Location. 39° 50.077′ N, 77° 15.021′ W. Marker is near Gettysburg, Pennsylvania, in Adams County. Marker is on Reynolds Avenue, on the left when traveling north. Click for map. Located at the east end of McPherson Woods in Gettysburg National Military Park. Marker is in this post office area: Gettysburg PA 17325, United States of America.
 
Other nearby markers. At least 10 other markers are within walking distance of this marker. The Battle Opens (here, next to this marker); Battery L, 1st New York Light Artillery (a few steps from this marker); First Brigade (within shouting distance of this marker); Major Gen. John F. Reynolds (within shouting distance of this marker); Third Division (within shouting distance of this marker); First Division (within shouting distance of this marker); 151st Pennsylvania Infantry (about 400 feet away, measured in a direct line); 8th New York Cavalry (about 400 feet away); 1st Corps Headquarters (about 400 feet away); 8th Illinois Cavalry (about 500 feet away). Click for a list of all markers in Gettysburg.
 
More about this marker.
Monuments and Markers Marker<br>War Department Markers image. Click for full size.
By Brian Scott, September 23, 2015
4. Monuments and Markers Marker
War Department Markers
The marker displays examples of the various types of monuments and markers discussed in the text. In the lower left is a sketch of a wayside exhibit. Under the War Department Markers section are photos of a headquarters marker, a battery tablet, and the two types of brigade markers. In the center are photos of the Virginia State Memorial, Major General Winfield S. Hancock's equestrian statue, and Father William Corby's bronze statue. On the right, a photo shows Survivors of the 23rd Pennsylvania Infantry at the dedication of their monument on Culp's Hill, August 1886. Battle veterans assisted with the design, placement, and funding of monuments. Below the photo are examples of regimental monuments - the 96th Pennsylvania Infantry, 93rd New York Infantry, and 1st Maryland Infantry, U.S. Beside the memorials is an example of a flank marker.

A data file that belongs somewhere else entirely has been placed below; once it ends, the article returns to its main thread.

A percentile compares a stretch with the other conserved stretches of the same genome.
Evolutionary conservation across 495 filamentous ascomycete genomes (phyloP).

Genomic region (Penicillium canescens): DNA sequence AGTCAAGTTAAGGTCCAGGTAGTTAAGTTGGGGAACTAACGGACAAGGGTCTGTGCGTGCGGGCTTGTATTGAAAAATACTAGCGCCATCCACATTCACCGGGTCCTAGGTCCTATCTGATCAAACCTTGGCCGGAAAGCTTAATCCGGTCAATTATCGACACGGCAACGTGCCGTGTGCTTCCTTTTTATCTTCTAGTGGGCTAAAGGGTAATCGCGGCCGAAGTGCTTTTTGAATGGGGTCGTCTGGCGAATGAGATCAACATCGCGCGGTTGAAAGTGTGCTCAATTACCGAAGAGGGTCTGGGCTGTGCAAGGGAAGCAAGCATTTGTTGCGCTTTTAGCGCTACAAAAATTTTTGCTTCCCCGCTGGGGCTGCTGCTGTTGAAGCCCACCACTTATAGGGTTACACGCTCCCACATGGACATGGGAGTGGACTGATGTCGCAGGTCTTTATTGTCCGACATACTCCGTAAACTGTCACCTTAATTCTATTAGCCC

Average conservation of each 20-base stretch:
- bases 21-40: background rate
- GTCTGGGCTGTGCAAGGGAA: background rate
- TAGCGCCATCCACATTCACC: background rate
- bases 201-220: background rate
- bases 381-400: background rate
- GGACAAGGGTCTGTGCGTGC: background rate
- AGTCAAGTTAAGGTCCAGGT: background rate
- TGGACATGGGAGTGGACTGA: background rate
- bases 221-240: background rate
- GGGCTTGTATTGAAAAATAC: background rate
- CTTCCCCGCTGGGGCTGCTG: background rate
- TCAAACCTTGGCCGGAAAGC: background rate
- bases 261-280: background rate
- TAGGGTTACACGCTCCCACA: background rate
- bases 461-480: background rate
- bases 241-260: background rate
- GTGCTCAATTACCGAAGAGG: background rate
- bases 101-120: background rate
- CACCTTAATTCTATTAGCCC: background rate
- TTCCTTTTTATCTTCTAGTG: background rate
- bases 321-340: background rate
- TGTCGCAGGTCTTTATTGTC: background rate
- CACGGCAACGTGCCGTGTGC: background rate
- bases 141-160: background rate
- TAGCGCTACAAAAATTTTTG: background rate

Categories. War, US Civil
 
Monuments and Markers Marker<br>State Memorials image. Click for full size.
By Brian Scott, September 23, 2015
5. Monuments and Markers Marker
State Memorials
Monuments and Markers Marker<br>Regimental Monuments image. Click for full size.
By Brian Scott, September 23, 2015
6. Monuments and Markers Marker
Regimental Monuments
Waysides at McPherson's Woods image. Click for full size.
By Craig Swain, November 1, 2008
7. Waysides at McPherson's Woods
The "Markers and Monuments" on the left, "The Battle Opens" on the right.
Monuments and Markers Marker (left) image. Click for full size.
By Brian Scott, September 23, 2015
8. Monuments and Markers Marker (left)
How Many Types Do You See? image. Click for full size.
By Craig Swain, September 17, 2008
9. How Many Types Do You See?
How many types of the markers and monuments can you pick out from this view on Cemetery Ridge?
 
 
Credits. This page originally submitted on , by Craig Swain of Leesburg, Virginia. This page has been viewed 1,024 times since then and 125 times this year. Photos:   1. submitted on , by Craig Swain of Leesburg, Virginia.   2, 3, 4, 5, 6. submitted on , by Brian Scott of Anderson, South Carolina.   7. submitted on , by Craig Swain of Leesburg, Virginia.   8. submitted on , by Brian Scott of Anderson, South Carolina.   9. submitted on , by Craig Swain of Leesburg, Virginia. This page was last revised on June 16, 2016.